Meth Effects: Immediate and Long-Term – Meth (methamphetamine) is a stimulant and a potent, highly concentrated drug currently categorized as a Schedule II controlled substance in the United States. Meth acts on the brain, causing a flood of dopamine, a neurotransmitter responsible for feelings of euphoria and energy.
About Meth Abuse
Meth is often created in labs using over-the-counter cold medications containing pseudoephedrine and ephedrine. Meth typically also includes several toxic chemicals such as fertilizer, red phosphorus, anhydrous ammonia or drain cleaner. Users frequently suffer from a myriad of adverse mental, emotional, and physical meth effects, including the following:
- Permanent brain damage
- Heart disease
- Memory problems
- Impaired thinking
- Violence and rage
Immediate Meth Effects
Smoking or injecting meth initiates an immediate, highly pleasurable rush. Snorting the drug leads to feelings of euphoria within 3-5 minutes, but oral use of meth takes effect in 15-20 minutes. Although the rush doesn’t last longer than 30 minutes, other effects, including an exaggerated sense of confidence and an increased sex drive, can last up to 12 hours. Abusers may also encounter less pleasant meth effects such as stomach cramps, constipation, eye twitching, and severe mood swings.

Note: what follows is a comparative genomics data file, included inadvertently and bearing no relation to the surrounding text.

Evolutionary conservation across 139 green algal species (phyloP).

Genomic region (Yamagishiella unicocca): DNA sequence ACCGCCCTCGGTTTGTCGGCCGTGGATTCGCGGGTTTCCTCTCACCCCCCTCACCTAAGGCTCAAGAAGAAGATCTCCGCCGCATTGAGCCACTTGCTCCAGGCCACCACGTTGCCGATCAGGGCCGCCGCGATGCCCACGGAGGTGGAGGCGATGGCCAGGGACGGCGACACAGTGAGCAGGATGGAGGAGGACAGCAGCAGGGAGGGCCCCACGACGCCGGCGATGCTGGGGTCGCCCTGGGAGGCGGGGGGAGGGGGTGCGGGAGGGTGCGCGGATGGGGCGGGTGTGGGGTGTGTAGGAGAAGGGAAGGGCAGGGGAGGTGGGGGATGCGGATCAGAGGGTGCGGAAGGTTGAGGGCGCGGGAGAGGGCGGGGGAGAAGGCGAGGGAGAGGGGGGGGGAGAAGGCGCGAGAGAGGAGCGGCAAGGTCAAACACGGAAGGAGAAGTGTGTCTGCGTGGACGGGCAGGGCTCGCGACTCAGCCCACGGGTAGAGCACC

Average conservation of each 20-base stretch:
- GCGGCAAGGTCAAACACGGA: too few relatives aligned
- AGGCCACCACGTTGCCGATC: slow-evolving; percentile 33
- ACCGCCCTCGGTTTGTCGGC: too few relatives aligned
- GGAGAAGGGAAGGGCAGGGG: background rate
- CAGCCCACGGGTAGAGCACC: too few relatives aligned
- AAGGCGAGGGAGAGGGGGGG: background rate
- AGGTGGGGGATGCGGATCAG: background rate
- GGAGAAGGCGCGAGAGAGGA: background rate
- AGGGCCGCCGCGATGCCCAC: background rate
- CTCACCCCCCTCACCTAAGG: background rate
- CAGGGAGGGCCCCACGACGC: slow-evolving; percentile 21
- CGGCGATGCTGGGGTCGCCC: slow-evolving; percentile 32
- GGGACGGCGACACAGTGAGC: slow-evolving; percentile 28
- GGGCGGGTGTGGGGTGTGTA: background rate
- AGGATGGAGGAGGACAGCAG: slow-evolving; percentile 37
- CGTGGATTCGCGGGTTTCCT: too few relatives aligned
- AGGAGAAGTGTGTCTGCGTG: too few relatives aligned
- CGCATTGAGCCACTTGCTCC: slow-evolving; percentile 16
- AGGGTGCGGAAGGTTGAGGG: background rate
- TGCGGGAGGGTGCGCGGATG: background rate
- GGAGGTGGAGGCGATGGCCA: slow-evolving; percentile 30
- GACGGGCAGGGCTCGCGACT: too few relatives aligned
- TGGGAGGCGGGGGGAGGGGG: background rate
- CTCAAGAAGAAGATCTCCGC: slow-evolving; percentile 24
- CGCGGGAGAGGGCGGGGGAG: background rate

Long-Term Meth Effects
Significant dental problems, including stained, rotting and broken teeth, are common long-term meth effects. This condition, known as “meth mouth,” is the result of decreased saliva production, poor hygiene, poor diet and compulsive teeth clenching and grinding.
Meth users can also experience the sensation of bugs crawling under the skin. As a result, the itching and picking at the skin caused by these imaginary bugs produces inflamed open sores.
Dramatic Weight Loss
Because meth use suppresses appetite, then can lead to severe weight loss, sometimes to the point of malnutrition that causes users to appear sick, haggard, and older than they are. It’s not uncommon for meth users to become isolated, remaining at home so that friends and family won’t see the radical changes in their appearance.
Because meth is so potent, use of the drug brings on chemical changes, causing the brain to require more of the drug to feel normal (this is known as tolerance, see below). Even ruminating about the pleasant feelings and emotions induced by meth use can release dopamine and instigate powerful cravings. Many former users experience cravings for months after drug use has stopped.
According to DSM-IV Substance Dependence Criteria, tolerance is characterized by a need for increasing amounts of a drug to feel the desired effect, or a gradually diminished effect that results from consistent use of the same amount. Also, the National Institute for Drug Abuse (NIDA) reports that some long-term meth users may lose the ability to feel pleasure without using meth, which results in increased drug use and higher tolerance.